- The SAA Pilots' Association wants the Labour Court to prevent the airline from using so-called scab labour on an urgent basis.
- SAAPA members have been locked out by the rescue practitioners since 18 December.
- The union also recently started a strike to prevent locked out members from being used as replacement labour.
The SAA Pilots' Association (SAAPA) intends to bring an urgent application in the Labour Court in Johannesburg on Thursday, 15 April, seeking to have the airline's use of replacement labour during its ongoing dispute with the carrier declared illegal.
In SAAPA's view, the current lockout of its members since 18 December should also be declared unlawful. The union said in a statement on Wednesday evening that, should the lockout be declared unlawful, it is prepared to stop the current strike by its members immediately.
SAAPA members recently started the strike in order to prevent a situation where the company lifts the lockout only for some pilots, especially training pilots, who are needed to get the airline back in the air again.
"SAAPA has agreed to cancel its existing Regulating Agreement (RA) the day after its members are retrenched, but it will also argue that SAA cannot, while the current strike and lockout dispute continues, demand the RA be cancelled and also endeavour to [have it cancelled] through further pending court action, which SAA is attempting to do," states SAAPA.
"These types of collective agreements with pilots are standard in airlines operating the world over and, in essence, the RA determines working conditions, remuneration, benefits and a host of other employment protocols."
SAAPA is also arguing that salaries owed to striking pilots from before the commencement of the lockout should be paid just as other employees were paid.
SAAPA chair Grant Back said the union is confident that it has a strong case and a decision in its favour on these issues will provide more clarity on a way forward.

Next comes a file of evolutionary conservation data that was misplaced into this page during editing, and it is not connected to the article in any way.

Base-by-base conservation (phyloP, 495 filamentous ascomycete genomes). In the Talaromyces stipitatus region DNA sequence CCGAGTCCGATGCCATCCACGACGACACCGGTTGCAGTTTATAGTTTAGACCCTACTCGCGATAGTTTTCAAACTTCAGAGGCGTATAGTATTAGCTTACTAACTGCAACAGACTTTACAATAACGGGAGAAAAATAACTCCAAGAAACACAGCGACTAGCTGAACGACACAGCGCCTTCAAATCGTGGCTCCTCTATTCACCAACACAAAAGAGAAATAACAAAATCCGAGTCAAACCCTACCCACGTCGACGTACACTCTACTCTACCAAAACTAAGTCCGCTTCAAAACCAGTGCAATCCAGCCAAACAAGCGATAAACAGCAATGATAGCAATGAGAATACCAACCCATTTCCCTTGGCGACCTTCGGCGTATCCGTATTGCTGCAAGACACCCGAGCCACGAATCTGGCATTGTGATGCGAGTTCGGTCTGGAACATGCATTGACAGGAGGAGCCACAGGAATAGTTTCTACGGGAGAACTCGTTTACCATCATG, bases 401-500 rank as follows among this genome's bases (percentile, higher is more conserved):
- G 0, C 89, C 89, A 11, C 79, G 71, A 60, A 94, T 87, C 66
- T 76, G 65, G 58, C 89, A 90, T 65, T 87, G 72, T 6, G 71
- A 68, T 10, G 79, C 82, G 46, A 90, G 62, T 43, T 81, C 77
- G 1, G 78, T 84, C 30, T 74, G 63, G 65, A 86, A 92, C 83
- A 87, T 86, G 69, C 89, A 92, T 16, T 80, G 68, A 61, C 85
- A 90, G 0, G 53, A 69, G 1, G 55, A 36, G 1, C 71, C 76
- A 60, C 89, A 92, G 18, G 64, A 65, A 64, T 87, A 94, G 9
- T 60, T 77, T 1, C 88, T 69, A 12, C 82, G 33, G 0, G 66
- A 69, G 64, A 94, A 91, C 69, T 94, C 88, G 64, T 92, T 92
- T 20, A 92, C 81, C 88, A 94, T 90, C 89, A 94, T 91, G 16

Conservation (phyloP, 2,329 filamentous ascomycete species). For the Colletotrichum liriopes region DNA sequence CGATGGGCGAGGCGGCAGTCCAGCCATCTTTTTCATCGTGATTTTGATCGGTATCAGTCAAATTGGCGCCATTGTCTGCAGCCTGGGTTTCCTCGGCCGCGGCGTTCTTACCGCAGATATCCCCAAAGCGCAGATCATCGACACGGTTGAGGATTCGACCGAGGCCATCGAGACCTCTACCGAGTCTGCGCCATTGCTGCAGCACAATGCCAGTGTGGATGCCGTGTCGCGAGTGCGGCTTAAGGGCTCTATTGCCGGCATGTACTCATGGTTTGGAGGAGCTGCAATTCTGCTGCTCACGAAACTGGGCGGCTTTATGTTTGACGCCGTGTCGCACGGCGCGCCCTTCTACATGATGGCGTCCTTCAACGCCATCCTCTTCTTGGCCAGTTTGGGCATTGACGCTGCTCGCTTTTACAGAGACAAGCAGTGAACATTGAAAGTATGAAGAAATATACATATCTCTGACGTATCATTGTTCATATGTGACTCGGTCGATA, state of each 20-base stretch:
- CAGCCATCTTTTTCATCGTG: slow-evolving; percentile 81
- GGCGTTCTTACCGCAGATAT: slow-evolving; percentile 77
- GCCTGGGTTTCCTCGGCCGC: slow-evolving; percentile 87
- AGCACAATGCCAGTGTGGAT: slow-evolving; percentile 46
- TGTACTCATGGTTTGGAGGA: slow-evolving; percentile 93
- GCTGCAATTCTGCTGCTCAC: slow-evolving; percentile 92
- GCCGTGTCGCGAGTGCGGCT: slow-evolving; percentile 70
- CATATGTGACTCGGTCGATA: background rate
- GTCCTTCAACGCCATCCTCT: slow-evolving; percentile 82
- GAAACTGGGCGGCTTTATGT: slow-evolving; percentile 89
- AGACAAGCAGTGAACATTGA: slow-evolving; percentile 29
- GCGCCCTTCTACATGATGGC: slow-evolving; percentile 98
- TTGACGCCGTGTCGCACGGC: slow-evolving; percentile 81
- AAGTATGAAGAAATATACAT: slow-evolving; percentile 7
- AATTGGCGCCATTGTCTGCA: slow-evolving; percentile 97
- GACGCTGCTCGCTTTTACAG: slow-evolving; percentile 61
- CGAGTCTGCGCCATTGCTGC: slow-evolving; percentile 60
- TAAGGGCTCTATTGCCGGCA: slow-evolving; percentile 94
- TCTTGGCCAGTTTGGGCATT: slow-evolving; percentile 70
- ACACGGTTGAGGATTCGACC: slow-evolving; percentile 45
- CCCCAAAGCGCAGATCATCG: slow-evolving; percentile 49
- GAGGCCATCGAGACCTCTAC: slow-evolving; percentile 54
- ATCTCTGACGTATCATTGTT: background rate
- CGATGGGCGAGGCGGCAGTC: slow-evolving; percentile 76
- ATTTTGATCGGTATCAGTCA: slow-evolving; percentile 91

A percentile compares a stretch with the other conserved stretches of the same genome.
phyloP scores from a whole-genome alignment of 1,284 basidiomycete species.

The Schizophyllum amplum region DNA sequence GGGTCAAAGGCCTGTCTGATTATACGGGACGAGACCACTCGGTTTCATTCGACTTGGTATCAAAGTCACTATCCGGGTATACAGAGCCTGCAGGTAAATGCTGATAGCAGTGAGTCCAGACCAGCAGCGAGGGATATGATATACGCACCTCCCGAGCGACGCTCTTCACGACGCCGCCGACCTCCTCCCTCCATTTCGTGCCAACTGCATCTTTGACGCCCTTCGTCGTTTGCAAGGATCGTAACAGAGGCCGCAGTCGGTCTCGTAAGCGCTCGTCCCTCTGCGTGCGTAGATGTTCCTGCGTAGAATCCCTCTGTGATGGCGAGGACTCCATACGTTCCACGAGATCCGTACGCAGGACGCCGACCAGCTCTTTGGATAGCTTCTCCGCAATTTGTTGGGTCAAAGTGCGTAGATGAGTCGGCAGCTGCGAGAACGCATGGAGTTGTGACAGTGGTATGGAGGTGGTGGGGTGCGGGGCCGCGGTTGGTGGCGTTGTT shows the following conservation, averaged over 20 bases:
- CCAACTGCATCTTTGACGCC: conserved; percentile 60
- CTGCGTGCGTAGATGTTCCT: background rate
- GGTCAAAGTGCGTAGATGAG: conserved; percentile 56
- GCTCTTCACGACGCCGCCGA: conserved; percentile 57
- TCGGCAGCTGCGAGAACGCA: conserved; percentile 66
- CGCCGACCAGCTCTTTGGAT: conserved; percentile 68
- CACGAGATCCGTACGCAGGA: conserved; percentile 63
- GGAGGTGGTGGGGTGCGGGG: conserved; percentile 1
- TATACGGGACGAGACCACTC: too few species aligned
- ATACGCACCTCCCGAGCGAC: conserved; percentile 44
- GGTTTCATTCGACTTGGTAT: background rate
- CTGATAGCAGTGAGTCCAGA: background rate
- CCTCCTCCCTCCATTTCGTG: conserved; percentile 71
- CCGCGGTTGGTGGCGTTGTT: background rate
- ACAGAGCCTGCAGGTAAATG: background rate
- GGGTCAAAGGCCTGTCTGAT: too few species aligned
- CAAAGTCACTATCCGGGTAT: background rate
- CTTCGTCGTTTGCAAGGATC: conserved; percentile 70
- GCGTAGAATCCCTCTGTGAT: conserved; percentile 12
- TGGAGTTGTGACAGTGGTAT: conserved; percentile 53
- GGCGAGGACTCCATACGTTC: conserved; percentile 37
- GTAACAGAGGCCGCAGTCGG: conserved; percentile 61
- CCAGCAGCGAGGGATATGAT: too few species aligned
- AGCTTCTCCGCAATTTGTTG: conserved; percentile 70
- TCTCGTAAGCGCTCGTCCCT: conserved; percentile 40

"To reiterate, our members are all just seeking what is lawfully owed to them. We are also dismayed that what is essentially a legitimate labour dispute between employer and employees has now become in part an ugly and hurtful race-driven debate," said Back.
"SAAPA has decided to take the high ground and will not in future be part of, or respond to, headline-seeking rhetoric. All of us have given loyal and dedicated career service to SAA in positions of great responsibility. The demise of what is a proud and respected brand, as well as the financial hardship of not being paid in a year, is causing us and our families much distress."
Back further said reports that pilots have rejected a collective settlement offer of close to R1-billion are "misleading".
"While the amount looks substantial, it includes a year of unpaid salaries for over 350 pilots as well as retrenchment pay for our pilots, some with 30 to 40 years of service, and would be subject to taxation," said Back.
The business rescue practitioners are also insisting that some of it be paid over a period of three years.
The rescue practitioners sent a letter to SAAPA members on 9 April to say that, if they had accepted their latest offer, an amount totalling R704 million would have been paid out last week already, and a further R182 million during the course of this week.The balance of ex-gratia and severance payments would have been made over the next three years, with the first payment in the amount of R71 million being paid in August 2021.
According to the BRPs, these terms would meet the financial demands put on SAA during the settlement negotiations.The Department of Public Enterprises is SAA's shareholder. The Director General of the DPE Kgathaso Tlhakudi, in a recent opinion piece, claimed SAAPA's evergreen RA with SAA, signed in 1988, is a reflection of "apartheid heydays" when there were no opportunities for black pilots.
He also regards the seniority system stipulated in the RA as hampering transformation "... within the captain cadre in the pilot body". Aviation experts have, however, pointed out that this seniority system is usually followed by airlines all over the world.
Tlhakudi said a "new SAA" would need a strategic equity partner and the succession clauses of SAAPA's RA makes the airline less attractive to potential partners. SAAPA, on the other hand, hit back by claiming SAA is in business rescue due to "financial malfeasance, corruption, tenderpreneurship, gross mismanagement and incompetence, lack of corporate governance and the constant interference by politicians and political agendas in its operation".
The rescue practitioners are currently trying to wind matters up so that they can exit the process and hand the airline back to the interim board. SAA announced on Wednesday that Thomas Kgokolo has been appointed by the interim board as new interim CEO of the airline.